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60th Birthday at Gurney Manor in Somerset

Saffron Walden Sweeps Uncategorized 60th Birthday at Gurney Manor in Somerset

60th Birthday at Gurney Manor in Somerset

Posted By paddy

Yes, last week myself and my twin brother Mick were 60 and we celebrated by staying with our families at Gurney Manor in Somerset. I thought I would include this in my weekly blog primarily because of the chimneys at the property. They were all large inglenook type openings and one that was part of the old cook house had an unusual circular configuration, which can be seen in the photographs.

Gurney Manor is a Landmark Trust property – The Landmark Trust is a British building conservation charity, founded in 1965 by Sir John and Lady Smith, that rescues buildings of historic interest or architectural merit and then makes them available for holiday rental. The Trust’s headquarters is at Shottesbrooke in Berkshire.

Gurney Manor is in CanningtonSomerset, and is a 13th-century manor house with an attached chapel wing. It is now supported by the Landmark Trust and is available as holiday accommodation. It has been designated as a Grade I listed building and is considered notable partly due to the substantial survival of medieval construction throughout.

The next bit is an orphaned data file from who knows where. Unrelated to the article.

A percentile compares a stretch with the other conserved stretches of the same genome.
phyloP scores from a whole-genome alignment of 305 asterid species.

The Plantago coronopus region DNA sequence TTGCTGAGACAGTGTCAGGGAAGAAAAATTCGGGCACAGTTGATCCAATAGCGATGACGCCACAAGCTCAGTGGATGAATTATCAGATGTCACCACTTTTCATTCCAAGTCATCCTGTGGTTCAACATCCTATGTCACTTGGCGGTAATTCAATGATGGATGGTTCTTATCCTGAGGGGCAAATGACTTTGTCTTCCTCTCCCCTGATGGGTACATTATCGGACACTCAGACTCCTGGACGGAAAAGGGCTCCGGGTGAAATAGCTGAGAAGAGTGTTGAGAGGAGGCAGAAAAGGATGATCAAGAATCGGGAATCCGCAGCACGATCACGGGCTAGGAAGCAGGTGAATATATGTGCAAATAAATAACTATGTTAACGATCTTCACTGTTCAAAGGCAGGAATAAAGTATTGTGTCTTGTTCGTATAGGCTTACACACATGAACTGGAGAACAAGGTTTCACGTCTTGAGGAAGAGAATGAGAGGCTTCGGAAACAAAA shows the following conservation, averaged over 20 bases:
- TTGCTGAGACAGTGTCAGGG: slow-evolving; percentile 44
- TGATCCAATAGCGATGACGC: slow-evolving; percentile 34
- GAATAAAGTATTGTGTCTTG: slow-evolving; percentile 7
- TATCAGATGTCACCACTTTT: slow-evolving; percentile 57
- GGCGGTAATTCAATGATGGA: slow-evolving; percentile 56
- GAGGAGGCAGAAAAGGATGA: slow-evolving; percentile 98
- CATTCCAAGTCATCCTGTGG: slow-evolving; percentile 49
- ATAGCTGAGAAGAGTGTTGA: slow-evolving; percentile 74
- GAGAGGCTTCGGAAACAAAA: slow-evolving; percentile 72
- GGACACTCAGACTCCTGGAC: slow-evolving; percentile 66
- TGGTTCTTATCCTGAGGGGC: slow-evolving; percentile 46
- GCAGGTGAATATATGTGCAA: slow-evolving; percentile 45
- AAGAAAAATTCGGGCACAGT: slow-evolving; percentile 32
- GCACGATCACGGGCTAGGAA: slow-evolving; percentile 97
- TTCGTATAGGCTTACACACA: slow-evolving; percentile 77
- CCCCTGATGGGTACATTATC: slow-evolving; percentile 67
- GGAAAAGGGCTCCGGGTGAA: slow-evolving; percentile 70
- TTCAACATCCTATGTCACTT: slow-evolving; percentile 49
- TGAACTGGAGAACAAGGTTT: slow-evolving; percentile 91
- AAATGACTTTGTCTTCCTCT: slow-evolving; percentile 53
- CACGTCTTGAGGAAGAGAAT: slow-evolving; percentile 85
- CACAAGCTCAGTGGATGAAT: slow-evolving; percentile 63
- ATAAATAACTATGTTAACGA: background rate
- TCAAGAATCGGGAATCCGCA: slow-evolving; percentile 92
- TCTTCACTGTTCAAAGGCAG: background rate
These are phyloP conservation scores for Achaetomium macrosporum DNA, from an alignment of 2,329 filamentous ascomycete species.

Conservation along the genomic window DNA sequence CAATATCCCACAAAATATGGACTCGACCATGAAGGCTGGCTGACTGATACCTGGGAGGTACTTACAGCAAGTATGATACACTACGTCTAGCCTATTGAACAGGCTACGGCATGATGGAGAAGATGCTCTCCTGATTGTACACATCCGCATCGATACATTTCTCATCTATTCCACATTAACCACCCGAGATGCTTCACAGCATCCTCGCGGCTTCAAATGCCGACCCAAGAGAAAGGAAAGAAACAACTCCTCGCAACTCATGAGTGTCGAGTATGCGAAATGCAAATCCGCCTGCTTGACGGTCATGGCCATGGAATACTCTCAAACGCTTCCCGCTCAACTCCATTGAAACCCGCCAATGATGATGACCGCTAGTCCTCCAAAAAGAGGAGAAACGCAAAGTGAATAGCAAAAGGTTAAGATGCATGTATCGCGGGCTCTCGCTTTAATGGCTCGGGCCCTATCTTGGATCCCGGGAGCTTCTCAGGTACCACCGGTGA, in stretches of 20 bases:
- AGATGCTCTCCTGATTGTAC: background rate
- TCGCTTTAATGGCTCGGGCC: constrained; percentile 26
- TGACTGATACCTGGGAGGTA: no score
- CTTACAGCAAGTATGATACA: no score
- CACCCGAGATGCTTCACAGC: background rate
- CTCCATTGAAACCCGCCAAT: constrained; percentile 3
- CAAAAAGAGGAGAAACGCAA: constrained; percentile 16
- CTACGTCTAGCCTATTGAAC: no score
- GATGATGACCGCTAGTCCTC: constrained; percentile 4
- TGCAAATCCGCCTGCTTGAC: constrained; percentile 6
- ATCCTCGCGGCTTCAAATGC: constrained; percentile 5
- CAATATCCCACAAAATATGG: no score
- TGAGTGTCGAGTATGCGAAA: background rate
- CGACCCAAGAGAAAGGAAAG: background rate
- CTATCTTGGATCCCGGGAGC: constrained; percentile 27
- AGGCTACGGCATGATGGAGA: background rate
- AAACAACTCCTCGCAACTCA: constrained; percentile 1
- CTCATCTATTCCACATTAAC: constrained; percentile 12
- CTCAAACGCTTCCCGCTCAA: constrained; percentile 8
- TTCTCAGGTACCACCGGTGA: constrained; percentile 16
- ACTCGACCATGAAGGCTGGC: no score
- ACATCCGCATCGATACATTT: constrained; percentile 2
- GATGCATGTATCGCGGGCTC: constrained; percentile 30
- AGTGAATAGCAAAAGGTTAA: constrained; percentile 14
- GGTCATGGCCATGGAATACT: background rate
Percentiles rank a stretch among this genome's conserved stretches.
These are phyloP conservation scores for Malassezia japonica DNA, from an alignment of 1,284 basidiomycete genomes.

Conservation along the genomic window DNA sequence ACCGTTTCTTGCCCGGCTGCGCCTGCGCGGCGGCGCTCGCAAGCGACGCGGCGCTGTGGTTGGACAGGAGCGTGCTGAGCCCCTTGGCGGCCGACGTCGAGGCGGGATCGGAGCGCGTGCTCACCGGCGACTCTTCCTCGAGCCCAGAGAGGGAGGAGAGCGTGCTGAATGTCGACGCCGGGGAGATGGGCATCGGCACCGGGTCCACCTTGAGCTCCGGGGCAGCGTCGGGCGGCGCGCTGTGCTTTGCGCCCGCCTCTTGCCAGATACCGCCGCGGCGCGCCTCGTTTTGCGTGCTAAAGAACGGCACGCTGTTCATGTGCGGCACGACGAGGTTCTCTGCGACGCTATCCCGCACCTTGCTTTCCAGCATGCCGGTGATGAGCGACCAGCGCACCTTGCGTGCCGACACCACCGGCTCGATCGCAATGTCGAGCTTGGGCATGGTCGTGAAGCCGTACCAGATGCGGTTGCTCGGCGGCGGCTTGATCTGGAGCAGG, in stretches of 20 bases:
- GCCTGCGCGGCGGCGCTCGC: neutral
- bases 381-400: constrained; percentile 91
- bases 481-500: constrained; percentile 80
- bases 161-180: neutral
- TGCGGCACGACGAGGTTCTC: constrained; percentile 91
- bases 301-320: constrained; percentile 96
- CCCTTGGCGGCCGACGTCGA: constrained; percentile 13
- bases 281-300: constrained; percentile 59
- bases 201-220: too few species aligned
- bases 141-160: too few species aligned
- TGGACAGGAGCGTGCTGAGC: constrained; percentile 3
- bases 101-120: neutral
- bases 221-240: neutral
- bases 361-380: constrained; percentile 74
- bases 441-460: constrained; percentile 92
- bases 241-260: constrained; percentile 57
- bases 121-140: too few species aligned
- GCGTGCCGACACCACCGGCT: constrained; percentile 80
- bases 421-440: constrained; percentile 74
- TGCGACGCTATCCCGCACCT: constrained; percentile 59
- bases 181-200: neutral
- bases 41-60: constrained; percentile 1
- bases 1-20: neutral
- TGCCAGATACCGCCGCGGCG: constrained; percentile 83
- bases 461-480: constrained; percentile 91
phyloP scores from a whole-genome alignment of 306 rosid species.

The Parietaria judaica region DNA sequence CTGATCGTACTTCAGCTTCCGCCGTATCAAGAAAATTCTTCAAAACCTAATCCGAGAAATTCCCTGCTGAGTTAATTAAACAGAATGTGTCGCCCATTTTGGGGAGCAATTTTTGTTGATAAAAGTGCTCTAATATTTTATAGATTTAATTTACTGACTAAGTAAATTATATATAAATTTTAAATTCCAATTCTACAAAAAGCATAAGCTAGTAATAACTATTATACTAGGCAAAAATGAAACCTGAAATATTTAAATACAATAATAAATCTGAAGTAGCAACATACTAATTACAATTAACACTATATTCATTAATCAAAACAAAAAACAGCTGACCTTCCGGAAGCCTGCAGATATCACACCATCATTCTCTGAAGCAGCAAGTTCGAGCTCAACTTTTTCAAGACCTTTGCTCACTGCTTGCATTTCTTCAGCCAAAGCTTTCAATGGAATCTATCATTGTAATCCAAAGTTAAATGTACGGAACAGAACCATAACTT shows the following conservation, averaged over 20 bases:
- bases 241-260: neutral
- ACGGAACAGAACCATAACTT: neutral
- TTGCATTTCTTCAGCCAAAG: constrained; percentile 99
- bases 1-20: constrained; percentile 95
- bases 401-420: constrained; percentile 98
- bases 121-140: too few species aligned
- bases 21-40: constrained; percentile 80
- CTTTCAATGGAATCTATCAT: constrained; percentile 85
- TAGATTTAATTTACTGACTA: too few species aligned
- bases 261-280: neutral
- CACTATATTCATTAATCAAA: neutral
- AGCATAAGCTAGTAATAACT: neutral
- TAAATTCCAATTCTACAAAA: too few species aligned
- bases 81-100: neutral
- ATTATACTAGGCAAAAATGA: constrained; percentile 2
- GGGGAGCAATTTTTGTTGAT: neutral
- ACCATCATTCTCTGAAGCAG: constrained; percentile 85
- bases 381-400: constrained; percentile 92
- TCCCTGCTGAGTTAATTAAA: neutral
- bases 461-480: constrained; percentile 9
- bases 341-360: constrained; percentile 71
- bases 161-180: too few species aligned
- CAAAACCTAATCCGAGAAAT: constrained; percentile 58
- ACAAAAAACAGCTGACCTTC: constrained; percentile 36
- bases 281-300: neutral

The first building on the site was an open hall house erected before 1350. It was rebuilt around 1400 with various additions during the 15th century. William Dodisham added the south wing, porch, and kitchen and put in new windows. In 1480 he left it to his niece Agnes, who married local landowner Walter Michael. Their family and descendants owned and improved the manor until 1616. It then became a farmhouse often inhabited by tenants until the early 20th century. In these 300 years the property enjoyed few improvements but nonetheless suffered few fundamental alterations. In World War II the house was divided into flats by a Mr Harris, whose descendants sold it to the Landmark Trust in the 1980s. The interior includes the remnants of a 17th-century strapwork plaster ceiling. Restoration work in the late 20th century included the repair of structural problems as well as the construction of new oak roof trusses made in a traditional fashion with an adze.

Written by paddy

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